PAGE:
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Vol 23 No 1 Jan/Feb 2018

Book of the Month

Cover of The Law of Privilege

The Law of Privilege

Edited by: Bankim Thanki
Price: £195.00

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Prisoners as Citizens

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ISBN13: 9781862874244
ISBN: 1862874247
Published: July 2002
Publisher: The Federation Press
Country of Publication: Australia
Format: Paperback
Price: £29.99

As prison populations continue to expand across the western world the question of the rights of prisoners has become an increasingly pressing issue, particularly in the light of new human rights discourses.

This title gives voice to a diverse range of viewpoints arising out of this debate in Australian and international contexts, and the issues raised will have powerful echoes the UK in particular. The contributors to this book include the prisoners themselves, human rights activists, academics, criminal justice policy makers and practitioners.

Each chapter contains a section with prisoners' responses and comments. Overall the book presents a powerful argument that prisoners do and should have rights in any society that professes to be a democracy, bringing to the fore a debate that society would often prefer to forget.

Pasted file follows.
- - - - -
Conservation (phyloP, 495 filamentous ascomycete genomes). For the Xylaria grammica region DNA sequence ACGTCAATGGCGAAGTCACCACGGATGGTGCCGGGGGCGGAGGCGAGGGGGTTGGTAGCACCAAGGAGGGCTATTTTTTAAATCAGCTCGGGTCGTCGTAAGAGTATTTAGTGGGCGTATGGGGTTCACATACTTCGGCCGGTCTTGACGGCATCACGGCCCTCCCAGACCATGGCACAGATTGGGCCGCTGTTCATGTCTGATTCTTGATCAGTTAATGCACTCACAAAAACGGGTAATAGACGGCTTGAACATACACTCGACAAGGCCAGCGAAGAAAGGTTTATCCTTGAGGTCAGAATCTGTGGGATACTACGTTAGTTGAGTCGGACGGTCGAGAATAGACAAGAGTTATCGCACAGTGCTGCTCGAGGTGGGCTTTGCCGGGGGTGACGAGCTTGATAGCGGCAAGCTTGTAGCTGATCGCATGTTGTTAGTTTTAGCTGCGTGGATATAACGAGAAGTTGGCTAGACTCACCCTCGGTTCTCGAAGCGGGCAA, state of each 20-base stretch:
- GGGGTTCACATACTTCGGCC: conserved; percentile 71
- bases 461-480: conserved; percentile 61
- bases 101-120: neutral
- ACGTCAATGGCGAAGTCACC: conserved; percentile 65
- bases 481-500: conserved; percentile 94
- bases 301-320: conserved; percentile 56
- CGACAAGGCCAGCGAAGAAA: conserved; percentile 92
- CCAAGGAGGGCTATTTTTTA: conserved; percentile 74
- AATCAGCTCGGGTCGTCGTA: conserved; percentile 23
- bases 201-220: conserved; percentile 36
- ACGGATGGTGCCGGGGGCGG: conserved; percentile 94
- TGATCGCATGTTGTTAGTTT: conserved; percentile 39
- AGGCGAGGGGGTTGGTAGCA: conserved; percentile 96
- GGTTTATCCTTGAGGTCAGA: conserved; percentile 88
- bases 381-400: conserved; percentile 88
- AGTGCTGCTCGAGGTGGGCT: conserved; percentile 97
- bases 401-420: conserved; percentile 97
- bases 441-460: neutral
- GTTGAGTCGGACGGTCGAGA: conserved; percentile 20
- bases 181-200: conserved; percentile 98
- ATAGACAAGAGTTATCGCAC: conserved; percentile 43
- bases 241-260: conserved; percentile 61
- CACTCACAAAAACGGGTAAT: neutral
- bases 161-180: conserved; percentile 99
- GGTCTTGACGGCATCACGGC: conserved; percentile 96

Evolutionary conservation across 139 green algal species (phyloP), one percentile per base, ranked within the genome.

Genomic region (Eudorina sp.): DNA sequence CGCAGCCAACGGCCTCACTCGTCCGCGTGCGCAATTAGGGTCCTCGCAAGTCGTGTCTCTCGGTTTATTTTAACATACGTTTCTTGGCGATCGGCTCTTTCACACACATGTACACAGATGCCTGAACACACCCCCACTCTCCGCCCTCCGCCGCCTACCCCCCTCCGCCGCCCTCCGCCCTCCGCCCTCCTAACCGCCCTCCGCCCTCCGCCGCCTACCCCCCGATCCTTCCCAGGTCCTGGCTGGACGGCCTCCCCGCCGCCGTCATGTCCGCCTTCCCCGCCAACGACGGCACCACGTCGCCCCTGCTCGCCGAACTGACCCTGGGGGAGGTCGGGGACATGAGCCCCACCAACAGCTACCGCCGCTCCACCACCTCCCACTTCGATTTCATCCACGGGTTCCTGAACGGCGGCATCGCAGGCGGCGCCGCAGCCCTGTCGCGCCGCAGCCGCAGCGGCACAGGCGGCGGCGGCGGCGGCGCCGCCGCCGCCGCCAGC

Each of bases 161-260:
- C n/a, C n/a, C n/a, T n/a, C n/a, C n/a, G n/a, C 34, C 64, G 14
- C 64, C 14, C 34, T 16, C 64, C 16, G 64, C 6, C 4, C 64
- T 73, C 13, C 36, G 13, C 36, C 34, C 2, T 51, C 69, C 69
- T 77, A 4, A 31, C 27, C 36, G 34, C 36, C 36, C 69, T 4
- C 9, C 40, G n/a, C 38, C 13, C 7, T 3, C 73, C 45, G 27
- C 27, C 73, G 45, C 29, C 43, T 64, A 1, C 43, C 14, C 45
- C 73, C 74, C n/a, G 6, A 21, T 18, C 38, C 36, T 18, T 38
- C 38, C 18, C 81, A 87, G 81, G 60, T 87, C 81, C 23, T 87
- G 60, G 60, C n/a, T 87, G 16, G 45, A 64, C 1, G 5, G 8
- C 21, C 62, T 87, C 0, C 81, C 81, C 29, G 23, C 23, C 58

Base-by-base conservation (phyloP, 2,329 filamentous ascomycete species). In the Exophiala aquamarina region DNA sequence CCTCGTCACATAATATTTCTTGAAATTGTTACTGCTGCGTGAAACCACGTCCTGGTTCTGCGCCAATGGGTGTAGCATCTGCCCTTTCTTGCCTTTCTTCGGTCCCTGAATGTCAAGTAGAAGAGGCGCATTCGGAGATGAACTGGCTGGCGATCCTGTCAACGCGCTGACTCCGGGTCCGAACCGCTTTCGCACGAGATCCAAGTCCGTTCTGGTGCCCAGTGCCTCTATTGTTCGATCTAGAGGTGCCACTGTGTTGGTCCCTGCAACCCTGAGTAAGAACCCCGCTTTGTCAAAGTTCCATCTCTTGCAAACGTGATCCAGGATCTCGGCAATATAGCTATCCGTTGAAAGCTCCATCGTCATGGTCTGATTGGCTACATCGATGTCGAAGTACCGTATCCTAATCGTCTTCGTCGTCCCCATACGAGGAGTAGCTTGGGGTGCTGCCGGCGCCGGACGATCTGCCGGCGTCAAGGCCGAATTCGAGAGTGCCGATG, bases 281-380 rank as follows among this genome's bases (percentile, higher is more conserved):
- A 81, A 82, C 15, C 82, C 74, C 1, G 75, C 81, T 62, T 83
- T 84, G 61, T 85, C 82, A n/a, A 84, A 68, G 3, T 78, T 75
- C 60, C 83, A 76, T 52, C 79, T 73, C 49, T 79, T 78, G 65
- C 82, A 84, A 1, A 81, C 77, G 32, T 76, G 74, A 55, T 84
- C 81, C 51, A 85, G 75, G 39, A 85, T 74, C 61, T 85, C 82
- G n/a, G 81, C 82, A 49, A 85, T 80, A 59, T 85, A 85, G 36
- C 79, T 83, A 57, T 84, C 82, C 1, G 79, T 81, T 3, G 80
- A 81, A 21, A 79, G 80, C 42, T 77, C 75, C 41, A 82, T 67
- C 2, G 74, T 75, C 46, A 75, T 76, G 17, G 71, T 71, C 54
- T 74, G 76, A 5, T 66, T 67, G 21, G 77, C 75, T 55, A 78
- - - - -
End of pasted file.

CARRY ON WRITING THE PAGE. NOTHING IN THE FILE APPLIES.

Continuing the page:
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Part 1 Prisons and prisoners: prisoners and penal estate in Australia, Russell Hogg; the rights of indigenous prisoners, Loretta Kelly; deprivation of liberty - deprivation of rights, Debbie Kilroy, Anne Warner; prisoners with intellectual disabilities, Jenny Green; prisoners of difference, Greta Bird.
Part 2 Regulating prisons and prisoners' rights: ""Not the King's Enemies"" - prisoners and their rights in Australian history, Mark Finnane, Tony Woodyatt; televising the invisible - prisoners, prison reform and the media, Catherine Mumby; an insider's view - human rights and excursions from the Flat Lands, Craig Minogue; protection of prisoners' rights in Australian private prisons, John Rynne; prisoners as citizens - a view from Europe, Vivien Stern.
Part 3 Citizenship and rights: international human rights law applicable to prisoners, Camile Giffard; institutional perspectives and constraints, John Dawes; segregation, David Robinson; prisoners' rights to health and safety, Michael Levy; crime victims and prisoners' rights, Sam Garkawe; prisoners and the right to vote, Melinda Ridley-Smith, Ronnoit Redman; prisoners as citizens, David Brown.